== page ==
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As Davis Goes, So Goes The Picture
GManfred20 November 2012
It sure sounded like a good movie, especially with Bette Davis in the cast - in fact, she heads the cast. Then, nearly halfway through, she exits, and "Fog Over Frisco" falls flatter than a pancake. But she really didn't head the cast anyway. She had a prominent part, but it was mainly Margaret Lindsay's picture and she wasn't up to the job.

Margaret Lindsay resembled Maureen O'Sullivan but lacked her charismatic on screen persona, and she received little help from Warner Bros. back-benchers Lyle Talbot and Donald Woods. So what starts out as a potential 'A' picture winds up a 'B', but with a pretty fair mystery plot going for it. It's just that when Bette Davis' character is killed it is a big letdown, as she kept the viewer's interest with a characteristic dynamic performance which the support characters could not sustain.

"Fog Over Frisco" is definitely worth a look, especially for Davis' many fans, but the website has got the rating about right. There are also some interesting shots of San Francisco in the 30's which should interest some natives of the Bay Area. I took note of one shot during a car chase down a steep hill which I think was the same steep hill in a "Dirty Harry" chase scene.
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Her evil web
bkoganbing11 May 2014
Warning: Spoilers
Fog Over Frisco casts Bette Davis as a half sister to Margaret Lindsay. As you might have gathered Lindsay is the good sister and Bette, well Bette's as bad as only Bette can be.

This is a film that would be little remembered were it not for Bette Davis and the full blown performance she gives as a spoiled society girl who works with criminals in laundering stolen securities through her father Arthur Byron's brokerage firm.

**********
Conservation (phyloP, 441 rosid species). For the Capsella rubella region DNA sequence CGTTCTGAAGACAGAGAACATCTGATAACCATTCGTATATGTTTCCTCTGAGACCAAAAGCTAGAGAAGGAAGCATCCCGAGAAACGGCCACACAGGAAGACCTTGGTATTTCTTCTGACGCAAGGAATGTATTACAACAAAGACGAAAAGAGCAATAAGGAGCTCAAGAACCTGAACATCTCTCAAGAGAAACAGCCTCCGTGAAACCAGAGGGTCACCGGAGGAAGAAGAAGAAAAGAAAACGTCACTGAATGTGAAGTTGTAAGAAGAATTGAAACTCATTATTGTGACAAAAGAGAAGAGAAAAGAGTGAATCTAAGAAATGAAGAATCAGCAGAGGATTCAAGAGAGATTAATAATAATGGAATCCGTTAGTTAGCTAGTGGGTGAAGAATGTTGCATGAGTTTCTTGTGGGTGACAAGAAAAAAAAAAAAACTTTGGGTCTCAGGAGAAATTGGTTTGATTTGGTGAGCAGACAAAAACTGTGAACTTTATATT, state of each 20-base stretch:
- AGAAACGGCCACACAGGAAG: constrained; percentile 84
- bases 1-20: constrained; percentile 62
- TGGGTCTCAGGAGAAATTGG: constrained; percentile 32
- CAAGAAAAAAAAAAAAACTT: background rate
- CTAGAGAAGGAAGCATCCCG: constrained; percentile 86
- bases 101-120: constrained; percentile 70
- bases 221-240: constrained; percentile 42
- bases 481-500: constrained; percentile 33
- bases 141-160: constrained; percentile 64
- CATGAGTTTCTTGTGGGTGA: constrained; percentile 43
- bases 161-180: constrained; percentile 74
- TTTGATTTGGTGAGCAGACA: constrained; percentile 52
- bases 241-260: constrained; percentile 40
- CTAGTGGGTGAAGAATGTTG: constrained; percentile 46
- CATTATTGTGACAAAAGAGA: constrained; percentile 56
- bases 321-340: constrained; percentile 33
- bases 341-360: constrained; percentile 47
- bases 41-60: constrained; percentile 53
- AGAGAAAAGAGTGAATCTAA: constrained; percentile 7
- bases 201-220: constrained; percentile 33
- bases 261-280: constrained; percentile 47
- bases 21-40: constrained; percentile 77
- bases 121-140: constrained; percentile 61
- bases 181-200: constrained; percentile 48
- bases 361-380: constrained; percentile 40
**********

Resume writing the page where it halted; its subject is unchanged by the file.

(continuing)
Bette tries to drag Lindsay into her criminal work and that's when Lindsay's boyfriend Donald Woods who is a reporter gets his reporter suspicions going.

Sad to say Davis is killed about 45% of the way in the film. Two other people, club owner Irving Pichel and Davis's idiot fiancé Lyle Talbot whom she seduces into her evil web are also killed.

Woods as the reporter gets his roles of fiancé and reporter slightly mixed up especially after the crooks kidnap Lindsay after she discovers Davis's body in the rumble seat of her own car. Why they didn't kill her out right is a mystery to me because they sure weren't squeamish about murder as a cover-up.

Fog Over Frisco is a not well thought out film in many ways. But Davis fans will absolutely love it because this is the Bette we've grown to love and expect.
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Great Movie? No. Great Fun? Yes!
HerrDoktorMabuse22 January 2011